Tag Archive for immune system

90% Of Hypothyroid Patients Have Hashimoto’s – How Could This Affect You?

Most people who are dealing with low thyroid function actually have Hashimoto’s Thyroiditis, an autoimmune disease. Statistics show that 27 million American have low thyroid (hypothyroid) and 90% of those with hypoythyroid have Hashimoto’s.

Thyroid hormones, color:free

Hashimoto’s is an immune disease and as with all autoimmune diseases, cannot be healed without balancing the immune system. With Hashimoto’s, the person’s immune system is attacking their own thyroid gland. There are frequently other body systems being attacked as well.

One thing I often see with thyroid patients is the preoccupation to get their TSH in range. This is like trying to put out a campfire by putting water on it while the fire is actually being continually lit from below with an unlimited amount of kindling. Basically, it’s futile.

Campfire:free

A much more effective approach is to address the immune system. Here are 3 tips for doing just that:

1. Remove offending foods that are known to cause inflammation. These are grains, dairy, sugar (yes, that means honey, maple syrup and agave) and peanuts for starters. This means, “don’t eat them at all”…not “eat them sometimes”. Being vigilant is important. Think of it like weeding a garden…consistency and diligence is what keeps out those weeds and it’s the same thing with inflammation.

If you find this difficult to do, it’s because you are addicted to the caseomorphins in dairy and the gluteomorphins in grains. (Yep, the last part of those words is like “morphine” and they are highly addictive foods.) After the first week most people adjust to not eating them and start to feel better, but everyone is different.

2. Take Vitamin D. Most people who have low thyroid function are also very low in vitamin D. It doesn’t matter if you live in a sunny climate…the hypothyroid situation often makes it difficult to absorb the vitamin D from the sun. So yes, get that sunshine because it’s great for your mood and more, but don’t depend on it for your vitamin D.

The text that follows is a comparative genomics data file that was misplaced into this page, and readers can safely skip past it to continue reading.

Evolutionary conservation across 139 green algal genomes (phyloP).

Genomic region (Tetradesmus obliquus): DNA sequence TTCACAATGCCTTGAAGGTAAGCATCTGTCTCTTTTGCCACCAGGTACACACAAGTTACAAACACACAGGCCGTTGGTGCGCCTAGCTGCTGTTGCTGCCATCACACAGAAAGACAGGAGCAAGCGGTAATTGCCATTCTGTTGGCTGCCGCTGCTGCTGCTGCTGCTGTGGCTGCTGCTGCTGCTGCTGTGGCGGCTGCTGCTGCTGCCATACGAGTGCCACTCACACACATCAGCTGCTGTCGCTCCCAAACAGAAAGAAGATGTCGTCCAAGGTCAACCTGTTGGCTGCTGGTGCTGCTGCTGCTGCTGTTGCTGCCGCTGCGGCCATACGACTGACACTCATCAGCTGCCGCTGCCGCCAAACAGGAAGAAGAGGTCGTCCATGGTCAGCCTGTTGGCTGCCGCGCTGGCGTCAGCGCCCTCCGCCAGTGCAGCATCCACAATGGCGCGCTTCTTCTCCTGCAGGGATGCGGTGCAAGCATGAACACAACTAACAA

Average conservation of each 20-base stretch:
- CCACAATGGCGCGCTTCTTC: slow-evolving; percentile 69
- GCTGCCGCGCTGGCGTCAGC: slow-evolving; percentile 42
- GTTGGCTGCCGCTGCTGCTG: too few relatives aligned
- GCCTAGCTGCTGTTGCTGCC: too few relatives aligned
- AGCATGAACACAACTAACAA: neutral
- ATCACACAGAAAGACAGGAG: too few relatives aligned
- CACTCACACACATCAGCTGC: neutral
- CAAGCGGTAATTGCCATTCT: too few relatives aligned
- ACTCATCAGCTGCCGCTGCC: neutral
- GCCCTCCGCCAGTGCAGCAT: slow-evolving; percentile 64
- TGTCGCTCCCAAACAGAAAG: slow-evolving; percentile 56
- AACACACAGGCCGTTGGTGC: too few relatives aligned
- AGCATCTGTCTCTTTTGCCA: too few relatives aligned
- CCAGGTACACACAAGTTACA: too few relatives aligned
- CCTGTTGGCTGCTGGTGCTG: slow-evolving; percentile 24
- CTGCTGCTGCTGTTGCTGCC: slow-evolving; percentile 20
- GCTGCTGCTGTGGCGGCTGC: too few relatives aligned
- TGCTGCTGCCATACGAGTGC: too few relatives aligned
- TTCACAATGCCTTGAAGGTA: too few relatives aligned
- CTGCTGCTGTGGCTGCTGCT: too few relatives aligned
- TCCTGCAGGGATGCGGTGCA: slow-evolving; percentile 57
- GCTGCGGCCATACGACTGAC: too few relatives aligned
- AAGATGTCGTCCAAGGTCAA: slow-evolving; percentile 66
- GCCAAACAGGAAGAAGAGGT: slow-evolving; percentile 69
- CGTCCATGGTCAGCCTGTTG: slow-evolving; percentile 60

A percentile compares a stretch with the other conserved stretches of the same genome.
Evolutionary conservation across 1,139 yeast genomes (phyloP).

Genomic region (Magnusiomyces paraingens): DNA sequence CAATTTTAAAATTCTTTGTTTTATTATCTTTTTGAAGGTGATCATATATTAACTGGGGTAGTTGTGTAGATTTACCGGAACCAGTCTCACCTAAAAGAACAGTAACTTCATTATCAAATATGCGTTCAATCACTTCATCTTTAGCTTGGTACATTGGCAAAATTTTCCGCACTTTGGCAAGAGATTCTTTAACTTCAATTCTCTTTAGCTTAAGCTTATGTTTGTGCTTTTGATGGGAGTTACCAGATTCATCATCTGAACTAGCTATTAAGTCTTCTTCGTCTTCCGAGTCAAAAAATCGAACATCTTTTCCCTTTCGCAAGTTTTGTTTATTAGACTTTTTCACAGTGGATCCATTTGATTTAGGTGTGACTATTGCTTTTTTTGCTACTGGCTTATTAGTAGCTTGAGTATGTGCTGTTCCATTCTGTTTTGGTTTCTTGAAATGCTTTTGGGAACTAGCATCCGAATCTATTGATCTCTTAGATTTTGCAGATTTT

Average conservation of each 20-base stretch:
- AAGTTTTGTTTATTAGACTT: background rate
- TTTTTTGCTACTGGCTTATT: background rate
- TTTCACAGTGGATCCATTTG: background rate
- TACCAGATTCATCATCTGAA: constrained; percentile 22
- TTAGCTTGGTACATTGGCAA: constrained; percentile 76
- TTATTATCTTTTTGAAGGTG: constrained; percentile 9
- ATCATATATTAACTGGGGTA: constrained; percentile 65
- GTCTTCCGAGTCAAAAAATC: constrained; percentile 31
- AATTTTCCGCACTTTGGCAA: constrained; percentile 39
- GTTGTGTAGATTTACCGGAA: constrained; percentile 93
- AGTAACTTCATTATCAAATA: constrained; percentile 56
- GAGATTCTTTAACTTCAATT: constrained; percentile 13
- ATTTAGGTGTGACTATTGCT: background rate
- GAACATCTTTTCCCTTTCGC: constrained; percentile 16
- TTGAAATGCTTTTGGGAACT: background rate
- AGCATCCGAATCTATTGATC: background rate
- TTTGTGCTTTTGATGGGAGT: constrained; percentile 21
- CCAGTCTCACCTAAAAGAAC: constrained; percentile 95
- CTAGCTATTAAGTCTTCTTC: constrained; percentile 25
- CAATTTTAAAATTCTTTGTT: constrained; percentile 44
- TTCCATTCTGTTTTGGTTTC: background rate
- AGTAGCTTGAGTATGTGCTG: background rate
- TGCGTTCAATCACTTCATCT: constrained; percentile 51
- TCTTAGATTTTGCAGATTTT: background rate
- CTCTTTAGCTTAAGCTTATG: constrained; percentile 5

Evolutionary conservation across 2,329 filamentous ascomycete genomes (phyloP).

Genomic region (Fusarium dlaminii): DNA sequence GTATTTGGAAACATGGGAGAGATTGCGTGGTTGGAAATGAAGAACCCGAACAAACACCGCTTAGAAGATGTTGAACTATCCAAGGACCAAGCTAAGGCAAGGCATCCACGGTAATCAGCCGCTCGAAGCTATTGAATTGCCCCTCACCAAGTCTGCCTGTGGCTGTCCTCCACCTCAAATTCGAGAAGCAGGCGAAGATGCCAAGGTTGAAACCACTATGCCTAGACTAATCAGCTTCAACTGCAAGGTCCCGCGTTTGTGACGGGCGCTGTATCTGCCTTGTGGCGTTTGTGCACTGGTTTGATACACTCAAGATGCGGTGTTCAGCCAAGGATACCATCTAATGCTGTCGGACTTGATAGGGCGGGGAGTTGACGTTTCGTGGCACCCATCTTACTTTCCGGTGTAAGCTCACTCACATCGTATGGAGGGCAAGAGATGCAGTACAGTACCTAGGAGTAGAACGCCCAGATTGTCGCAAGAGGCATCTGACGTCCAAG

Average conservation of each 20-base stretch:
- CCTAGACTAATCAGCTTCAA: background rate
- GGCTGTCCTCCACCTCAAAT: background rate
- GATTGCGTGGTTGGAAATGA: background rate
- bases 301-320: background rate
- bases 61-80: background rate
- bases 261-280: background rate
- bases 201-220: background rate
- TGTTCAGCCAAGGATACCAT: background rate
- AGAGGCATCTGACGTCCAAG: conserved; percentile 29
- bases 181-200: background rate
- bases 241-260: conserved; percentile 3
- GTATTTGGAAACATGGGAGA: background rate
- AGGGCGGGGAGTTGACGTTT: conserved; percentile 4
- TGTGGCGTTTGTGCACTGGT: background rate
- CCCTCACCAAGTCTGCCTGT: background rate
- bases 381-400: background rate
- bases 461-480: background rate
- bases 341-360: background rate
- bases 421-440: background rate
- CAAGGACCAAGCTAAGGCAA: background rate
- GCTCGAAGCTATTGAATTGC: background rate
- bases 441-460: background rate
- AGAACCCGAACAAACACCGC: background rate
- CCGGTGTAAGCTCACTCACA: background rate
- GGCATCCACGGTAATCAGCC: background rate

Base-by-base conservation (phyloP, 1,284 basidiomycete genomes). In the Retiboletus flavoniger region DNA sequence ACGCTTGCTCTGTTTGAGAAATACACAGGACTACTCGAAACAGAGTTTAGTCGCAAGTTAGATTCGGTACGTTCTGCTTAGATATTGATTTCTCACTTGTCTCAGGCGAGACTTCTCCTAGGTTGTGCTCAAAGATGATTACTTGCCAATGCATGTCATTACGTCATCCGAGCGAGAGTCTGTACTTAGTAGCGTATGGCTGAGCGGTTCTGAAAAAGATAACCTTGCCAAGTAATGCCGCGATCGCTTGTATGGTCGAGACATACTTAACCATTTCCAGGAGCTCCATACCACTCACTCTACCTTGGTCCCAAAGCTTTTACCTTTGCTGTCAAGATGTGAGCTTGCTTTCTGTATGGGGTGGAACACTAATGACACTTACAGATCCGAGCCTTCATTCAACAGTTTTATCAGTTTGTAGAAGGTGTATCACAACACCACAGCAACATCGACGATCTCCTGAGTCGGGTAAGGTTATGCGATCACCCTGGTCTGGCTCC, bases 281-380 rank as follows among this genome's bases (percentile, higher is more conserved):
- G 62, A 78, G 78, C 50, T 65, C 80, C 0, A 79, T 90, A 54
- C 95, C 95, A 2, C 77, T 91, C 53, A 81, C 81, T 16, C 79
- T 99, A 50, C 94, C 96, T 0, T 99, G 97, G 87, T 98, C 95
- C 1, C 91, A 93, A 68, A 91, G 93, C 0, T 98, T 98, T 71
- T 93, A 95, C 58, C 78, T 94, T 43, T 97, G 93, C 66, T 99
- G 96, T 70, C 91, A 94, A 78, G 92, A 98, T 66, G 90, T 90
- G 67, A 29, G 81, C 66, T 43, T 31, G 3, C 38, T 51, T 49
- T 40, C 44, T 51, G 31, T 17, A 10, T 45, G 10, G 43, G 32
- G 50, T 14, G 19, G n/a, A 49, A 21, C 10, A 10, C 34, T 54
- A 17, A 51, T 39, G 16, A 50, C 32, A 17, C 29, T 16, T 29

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Take an emulsified version of vitamin D that has cofactors (cod liver oil and other cofactors) in the product. Capsules and tablets are more difficult for your system to absorb, liquids are better. Get your vitamin D 20 OH checked and if it’s low, supplement and then check it again in about 12 weeks. You need the D for your immune system, your mood, your brain function, your hormones and your bones.

3. Reduce stress and get more rest. Yes, I know it’s easy to say and harder to do, but it’s very important for a person with Hashimoto’s. Your body needs downtime to release and relax, take a break from what’s going on outside of you and within your own system. For free short audios to relax go to www.DrElena.com/morejoy for a 3 minute and a 7 minute audio relaxation.

Your body also needs sleep to balance your immune system. Sometimes you may need more sleep than other times. With Hashimoto’s your system may fluctuate between high thyroid and low thyroid. For example, you might go back and forth between anxiety, insomnia and diarrhea…and depression, fatigue and constipation. Whether low or high thyroid, digestive symptoms and complaints are usually present and need to be addressed.

woman sleeping:free

Remember, it’s your immune system that needs to be addressed. That is where the focus needs to be for healing.

Check out the 2 free short audios (3 minutes and 7 minutes) here and your’ll also get a short special report, “10 Keys for Bringing More Joy into Your Life”.

Yin yang with rainbow color border:free